Mike Heritage FFF MCI UK

Fly casting and talking fly casting bollox

Pause For Thought

I was asked a question a few weeks ago. Is there a pause in a constant tension cast? My immediate answer was I don’t know, my second reaction was whats a constant tension cast?

In theory a CT cast is one where the rod and line are in constant motion so you would expect to see the rod tip traveling in an oval path constantly pulling the line in its wake. That’s not what I saw however when I watched some clips on YouTube. I saw a loop being formed and if a loop is formed the line has to have passed the rod tip. If the line has passed the rod tip it means it is no longer being pulled, if it’s no longer being pulled it means you have to wait for it to straighten before the next stroke, if you are waiting for it to straighten you must be pausing………except….. you might not be!

What is the pause, apart from being Essential? I bet if you were asked the question your answer would be something like ‘the time it takes for the loop to unroll’ which I couldn’t argue with. But let’s take it a step further. If you had a student who either kept letting the line fall to the ground between strokes or you kept hearing whipcracks you would tell him his timing was off and that’s what the pause really is, it’s a timing issue.

With that in mind we can take another look at the pause on a CT cast, especially a shortish river type cast. Is there a timing issue with a CT cast? Yes, there has to be if a loop has been formed, but it does not have to involve the waiting period you would have with a conventional overhead cast, you only need to adjust the speed you move the rod tip at. There will be a natural pause as the stroke moves from one direction to another anyway so all you have to do is adjust your hand speed to accomplish it in a way that makes the cast smooth. As far as I can see line speed and cadence is faster on a CT cast than with a conventional O/H cast, especially if you underline by several weights as I understand happens if you use the TLT technique, so it may appear that there is no pause but as far as I can see the only pure constant tension cast where the line is being pulled by the rod top would be the helicopter cast and the figure of eight that we sometimes use for students to get used to the feel of a rod with some line outside the rod tip.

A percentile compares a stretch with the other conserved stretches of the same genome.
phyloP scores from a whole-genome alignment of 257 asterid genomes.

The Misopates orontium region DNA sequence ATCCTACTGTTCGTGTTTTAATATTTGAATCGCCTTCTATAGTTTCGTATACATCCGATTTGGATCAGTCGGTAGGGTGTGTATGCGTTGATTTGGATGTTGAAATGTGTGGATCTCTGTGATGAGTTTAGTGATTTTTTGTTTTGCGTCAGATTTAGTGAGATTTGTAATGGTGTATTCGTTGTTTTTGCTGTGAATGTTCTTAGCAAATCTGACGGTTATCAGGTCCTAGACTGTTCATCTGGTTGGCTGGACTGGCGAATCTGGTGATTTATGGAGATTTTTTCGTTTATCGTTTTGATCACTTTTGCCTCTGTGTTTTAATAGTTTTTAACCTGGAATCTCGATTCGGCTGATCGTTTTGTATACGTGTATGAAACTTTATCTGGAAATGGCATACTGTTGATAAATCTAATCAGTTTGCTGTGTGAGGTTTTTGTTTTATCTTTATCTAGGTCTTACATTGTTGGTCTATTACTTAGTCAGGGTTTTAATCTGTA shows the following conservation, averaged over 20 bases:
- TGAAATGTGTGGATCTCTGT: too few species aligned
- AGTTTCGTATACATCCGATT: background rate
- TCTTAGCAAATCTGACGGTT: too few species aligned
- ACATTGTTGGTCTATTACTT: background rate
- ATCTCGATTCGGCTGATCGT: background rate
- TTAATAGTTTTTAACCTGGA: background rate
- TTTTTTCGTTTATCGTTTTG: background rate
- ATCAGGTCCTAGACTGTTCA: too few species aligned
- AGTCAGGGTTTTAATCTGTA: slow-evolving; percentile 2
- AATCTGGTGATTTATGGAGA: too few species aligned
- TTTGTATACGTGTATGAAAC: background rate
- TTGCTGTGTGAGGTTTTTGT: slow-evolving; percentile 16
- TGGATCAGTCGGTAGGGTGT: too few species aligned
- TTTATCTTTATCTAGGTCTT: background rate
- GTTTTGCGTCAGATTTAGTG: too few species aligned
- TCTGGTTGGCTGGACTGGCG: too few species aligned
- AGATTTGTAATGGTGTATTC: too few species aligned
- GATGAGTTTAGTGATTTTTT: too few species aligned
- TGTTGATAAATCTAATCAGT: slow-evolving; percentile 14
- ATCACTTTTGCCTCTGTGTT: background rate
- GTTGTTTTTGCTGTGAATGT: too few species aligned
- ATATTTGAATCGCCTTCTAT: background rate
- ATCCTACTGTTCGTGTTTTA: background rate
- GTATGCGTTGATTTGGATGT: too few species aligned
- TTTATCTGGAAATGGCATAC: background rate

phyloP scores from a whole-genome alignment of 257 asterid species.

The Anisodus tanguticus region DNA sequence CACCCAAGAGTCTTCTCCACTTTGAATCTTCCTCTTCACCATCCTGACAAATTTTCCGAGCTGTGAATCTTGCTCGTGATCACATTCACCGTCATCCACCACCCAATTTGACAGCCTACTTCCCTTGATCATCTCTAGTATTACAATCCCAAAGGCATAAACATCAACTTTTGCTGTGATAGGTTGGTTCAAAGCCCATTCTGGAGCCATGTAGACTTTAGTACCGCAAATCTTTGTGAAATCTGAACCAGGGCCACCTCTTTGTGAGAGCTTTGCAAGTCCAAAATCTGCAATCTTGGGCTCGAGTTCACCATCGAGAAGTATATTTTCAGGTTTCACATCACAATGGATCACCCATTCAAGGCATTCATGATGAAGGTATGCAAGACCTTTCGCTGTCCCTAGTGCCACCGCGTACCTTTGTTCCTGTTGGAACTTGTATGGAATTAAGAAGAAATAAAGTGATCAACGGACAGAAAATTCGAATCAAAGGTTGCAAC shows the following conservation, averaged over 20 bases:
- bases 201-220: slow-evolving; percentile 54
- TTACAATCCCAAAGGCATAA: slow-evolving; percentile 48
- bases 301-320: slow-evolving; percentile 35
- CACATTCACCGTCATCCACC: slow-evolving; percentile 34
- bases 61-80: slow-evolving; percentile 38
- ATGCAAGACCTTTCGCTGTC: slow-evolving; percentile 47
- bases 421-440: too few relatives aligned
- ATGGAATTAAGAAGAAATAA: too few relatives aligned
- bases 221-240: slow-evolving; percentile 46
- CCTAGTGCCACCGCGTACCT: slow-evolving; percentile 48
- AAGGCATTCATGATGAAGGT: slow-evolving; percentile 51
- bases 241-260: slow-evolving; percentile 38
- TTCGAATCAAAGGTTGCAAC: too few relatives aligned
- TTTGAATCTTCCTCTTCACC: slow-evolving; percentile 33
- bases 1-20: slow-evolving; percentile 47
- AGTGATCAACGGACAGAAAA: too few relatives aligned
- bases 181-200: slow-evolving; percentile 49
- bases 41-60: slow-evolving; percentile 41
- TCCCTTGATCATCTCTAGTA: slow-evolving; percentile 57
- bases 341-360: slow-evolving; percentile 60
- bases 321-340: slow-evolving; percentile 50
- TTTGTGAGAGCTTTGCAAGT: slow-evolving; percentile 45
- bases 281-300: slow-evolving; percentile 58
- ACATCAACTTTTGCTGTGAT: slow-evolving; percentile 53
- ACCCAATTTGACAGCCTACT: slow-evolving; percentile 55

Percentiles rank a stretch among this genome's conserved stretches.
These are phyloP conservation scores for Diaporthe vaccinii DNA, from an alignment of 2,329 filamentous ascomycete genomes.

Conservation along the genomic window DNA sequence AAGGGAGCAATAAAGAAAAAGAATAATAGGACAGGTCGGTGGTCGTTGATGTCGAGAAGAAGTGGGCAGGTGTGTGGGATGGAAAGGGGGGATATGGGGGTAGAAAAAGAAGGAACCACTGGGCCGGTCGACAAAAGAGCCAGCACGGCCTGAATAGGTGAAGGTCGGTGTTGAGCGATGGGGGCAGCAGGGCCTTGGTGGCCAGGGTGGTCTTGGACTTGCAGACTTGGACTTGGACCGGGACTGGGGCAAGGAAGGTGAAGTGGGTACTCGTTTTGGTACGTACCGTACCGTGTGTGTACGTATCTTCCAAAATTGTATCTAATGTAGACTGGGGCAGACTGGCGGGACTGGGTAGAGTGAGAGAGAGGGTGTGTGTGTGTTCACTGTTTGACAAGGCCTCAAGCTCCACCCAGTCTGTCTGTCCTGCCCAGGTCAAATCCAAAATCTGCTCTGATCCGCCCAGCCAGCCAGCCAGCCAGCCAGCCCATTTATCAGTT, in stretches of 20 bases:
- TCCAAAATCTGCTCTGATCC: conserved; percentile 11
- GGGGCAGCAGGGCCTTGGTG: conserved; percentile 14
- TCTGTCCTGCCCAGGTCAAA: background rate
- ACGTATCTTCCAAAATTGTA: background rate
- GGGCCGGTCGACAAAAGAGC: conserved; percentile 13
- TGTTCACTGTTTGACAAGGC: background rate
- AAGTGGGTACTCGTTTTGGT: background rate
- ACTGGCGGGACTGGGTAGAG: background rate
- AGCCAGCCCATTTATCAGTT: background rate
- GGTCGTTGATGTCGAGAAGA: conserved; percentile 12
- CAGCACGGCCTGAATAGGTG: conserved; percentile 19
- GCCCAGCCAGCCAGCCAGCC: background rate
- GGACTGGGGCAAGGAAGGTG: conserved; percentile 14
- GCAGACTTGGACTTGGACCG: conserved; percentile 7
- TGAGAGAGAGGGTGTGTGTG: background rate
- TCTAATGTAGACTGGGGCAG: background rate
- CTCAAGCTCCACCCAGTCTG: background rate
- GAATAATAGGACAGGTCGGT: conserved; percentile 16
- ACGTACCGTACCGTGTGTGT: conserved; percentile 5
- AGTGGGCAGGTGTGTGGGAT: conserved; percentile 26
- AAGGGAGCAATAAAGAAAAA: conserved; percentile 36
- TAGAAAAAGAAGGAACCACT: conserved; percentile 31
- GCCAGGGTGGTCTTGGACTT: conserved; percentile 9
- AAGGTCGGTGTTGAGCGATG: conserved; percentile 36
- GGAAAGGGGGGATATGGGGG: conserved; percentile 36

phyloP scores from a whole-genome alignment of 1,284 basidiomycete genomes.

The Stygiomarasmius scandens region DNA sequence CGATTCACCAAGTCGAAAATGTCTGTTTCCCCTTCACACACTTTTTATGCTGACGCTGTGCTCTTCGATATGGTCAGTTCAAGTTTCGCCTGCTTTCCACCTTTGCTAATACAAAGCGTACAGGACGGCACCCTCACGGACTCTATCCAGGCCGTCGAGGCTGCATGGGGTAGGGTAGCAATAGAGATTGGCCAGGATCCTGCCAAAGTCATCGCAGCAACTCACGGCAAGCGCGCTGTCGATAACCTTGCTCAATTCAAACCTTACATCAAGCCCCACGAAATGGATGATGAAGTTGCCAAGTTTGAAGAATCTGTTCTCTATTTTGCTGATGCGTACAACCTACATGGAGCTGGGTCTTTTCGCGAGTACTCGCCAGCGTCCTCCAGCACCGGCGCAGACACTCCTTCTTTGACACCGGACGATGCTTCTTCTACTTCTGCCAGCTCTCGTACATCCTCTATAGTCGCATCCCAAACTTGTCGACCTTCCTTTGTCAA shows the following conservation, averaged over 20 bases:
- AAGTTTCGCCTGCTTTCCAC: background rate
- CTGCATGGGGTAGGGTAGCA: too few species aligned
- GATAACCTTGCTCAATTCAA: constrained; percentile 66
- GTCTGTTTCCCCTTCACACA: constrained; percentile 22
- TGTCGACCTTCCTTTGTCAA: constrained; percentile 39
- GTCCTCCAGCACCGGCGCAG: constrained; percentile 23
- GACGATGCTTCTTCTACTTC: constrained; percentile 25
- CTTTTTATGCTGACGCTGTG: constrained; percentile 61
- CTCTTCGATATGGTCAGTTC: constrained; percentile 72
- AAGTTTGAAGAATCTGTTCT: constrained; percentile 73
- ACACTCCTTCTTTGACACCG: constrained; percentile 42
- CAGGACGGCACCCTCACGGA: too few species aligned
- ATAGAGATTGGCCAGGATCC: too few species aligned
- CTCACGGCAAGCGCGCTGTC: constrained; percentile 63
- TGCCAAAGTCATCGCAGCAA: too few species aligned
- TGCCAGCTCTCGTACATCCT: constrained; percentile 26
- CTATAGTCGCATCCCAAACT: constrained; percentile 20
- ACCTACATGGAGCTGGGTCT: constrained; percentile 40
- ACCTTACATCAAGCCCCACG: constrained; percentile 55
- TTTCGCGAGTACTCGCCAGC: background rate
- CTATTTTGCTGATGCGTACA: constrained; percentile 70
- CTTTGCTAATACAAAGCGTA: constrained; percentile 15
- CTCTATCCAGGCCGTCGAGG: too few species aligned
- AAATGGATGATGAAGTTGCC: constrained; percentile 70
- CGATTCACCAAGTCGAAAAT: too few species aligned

There is a lot of hype and myth surrounding CT casting. One day I might get to watch a true exponent and get a better insight. Until then I can only call it as I see it, and I see a pause.


November 16, 2011 - Posted by | fly casting, Flycasting instruction, Mike Heritage, Uncategorized


  1. Excellent Mike!

    Comment by Andrew Parker | November 16, 2011 | Reply

  2. Mike, look at http://vimeo.com/12031031 and also http://fcff.org/pdf/The%20Mulson%20Wind%20Flyfisher%20Version.pdf . You may see a pause here but if there is one its not obvious

    Comment by Tony | November 16, 2011 | Reply

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